ONE of the features of English Liberalism in the nineteenth century which most distinguished it from its counterparts in other countries of Europe was the habitual use of Christian language. What was called Infidelity took many forms of opposition to practices and dogmas, but it was hardly ever atheism or agnosticism, and rarely abandoned the Christian name. Tom Paine, a convinced deist, had little lasting popular influence; Richard Carlile still less. Even Robert Owen who seemed, alike to the orthodox Tory and the evangelical fanatic, not far removed from the Beast of the Revelation, often wrote and spoke as if he were restoring pure Christianity in his 'Religion of Charity unconnected with Faith'.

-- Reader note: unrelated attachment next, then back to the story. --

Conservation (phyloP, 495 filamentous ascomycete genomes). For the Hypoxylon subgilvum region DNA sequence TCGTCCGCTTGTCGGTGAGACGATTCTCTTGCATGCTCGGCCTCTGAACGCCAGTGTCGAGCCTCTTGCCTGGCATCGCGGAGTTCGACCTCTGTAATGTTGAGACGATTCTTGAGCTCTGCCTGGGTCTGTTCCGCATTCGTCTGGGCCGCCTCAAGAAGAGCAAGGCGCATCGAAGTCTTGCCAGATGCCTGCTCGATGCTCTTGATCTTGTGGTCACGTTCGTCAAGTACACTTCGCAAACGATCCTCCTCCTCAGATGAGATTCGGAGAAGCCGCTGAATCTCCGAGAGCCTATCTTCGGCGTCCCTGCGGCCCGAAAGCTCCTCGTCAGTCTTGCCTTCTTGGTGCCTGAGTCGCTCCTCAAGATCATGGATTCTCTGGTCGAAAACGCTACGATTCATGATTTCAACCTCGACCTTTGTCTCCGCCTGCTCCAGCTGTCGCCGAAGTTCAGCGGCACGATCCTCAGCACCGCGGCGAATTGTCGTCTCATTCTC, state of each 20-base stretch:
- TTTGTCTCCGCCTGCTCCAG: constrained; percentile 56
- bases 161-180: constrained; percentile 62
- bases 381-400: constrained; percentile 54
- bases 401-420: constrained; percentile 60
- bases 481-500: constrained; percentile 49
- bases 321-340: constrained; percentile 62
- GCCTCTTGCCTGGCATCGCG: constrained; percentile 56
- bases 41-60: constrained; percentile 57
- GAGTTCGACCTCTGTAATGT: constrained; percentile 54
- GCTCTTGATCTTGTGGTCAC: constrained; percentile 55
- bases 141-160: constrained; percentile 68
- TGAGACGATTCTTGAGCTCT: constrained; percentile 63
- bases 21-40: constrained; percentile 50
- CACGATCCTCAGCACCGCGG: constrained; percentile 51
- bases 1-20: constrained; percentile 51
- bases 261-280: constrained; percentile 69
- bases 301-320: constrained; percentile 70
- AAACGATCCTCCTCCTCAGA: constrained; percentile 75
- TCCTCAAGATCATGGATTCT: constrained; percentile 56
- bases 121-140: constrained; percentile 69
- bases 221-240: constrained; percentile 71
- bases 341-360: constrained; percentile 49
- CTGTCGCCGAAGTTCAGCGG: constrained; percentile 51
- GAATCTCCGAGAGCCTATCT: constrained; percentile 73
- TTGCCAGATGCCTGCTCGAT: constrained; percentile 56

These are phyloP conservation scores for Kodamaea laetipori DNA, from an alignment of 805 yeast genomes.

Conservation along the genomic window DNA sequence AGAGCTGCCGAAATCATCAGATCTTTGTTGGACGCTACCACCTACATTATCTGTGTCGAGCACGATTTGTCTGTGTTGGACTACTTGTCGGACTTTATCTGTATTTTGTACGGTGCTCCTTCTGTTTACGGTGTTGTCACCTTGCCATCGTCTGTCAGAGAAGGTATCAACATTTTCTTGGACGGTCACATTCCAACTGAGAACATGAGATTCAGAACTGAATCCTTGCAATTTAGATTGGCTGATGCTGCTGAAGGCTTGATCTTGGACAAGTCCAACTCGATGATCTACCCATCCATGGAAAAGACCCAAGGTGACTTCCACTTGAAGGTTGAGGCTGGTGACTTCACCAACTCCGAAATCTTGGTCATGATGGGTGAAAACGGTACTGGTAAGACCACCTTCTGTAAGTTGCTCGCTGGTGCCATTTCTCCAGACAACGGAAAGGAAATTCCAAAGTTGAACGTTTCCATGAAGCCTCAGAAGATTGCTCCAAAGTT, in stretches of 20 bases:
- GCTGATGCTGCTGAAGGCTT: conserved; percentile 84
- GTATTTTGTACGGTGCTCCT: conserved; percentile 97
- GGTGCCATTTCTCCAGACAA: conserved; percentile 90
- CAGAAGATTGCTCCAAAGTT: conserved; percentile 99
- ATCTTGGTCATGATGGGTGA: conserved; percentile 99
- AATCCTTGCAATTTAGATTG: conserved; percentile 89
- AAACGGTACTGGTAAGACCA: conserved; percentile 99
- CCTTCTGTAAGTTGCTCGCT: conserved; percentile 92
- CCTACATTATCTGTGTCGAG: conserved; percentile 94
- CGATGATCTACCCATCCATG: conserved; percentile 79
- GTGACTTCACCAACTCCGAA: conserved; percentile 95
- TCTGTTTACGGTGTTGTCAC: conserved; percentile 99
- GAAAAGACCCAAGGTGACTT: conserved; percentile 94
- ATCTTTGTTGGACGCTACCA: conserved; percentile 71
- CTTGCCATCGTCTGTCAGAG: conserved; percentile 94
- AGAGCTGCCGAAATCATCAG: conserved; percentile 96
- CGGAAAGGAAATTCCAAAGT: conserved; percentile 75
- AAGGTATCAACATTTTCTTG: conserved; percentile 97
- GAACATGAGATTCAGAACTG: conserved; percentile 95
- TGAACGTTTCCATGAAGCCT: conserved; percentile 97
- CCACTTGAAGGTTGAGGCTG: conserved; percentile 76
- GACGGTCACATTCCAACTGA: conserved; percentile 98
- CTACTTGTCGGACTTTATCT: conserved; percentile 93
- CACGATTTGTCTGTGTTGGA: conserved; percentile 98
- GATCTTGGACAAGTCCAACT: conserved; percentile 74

In the period of agitation for Parliamentary Reform between the battle of Waterloo and 1832, religious forms of thought were as common as later with some of the leading Chartists. During the worst years of the Liverpool oppression, though the ministers of the chief Nonconformist bodies, Baptist and Methodist, frequently expressed their loyalty to the existing administration, many of their followers were prominent among the Radicals, while several Independent and Unitarian ministers were popular speakers at meetings for Reform. At Middleton in Lancashire the Reformers hired a chapel where reformist sermons were preached in service-time on Sundays, in which religion and politics were inextricably mixed. The Female Reformers of Manchester issued a manifesto in which Jesus Christ was declared to be the greatest Reformer of all. In 1817 a pamphlet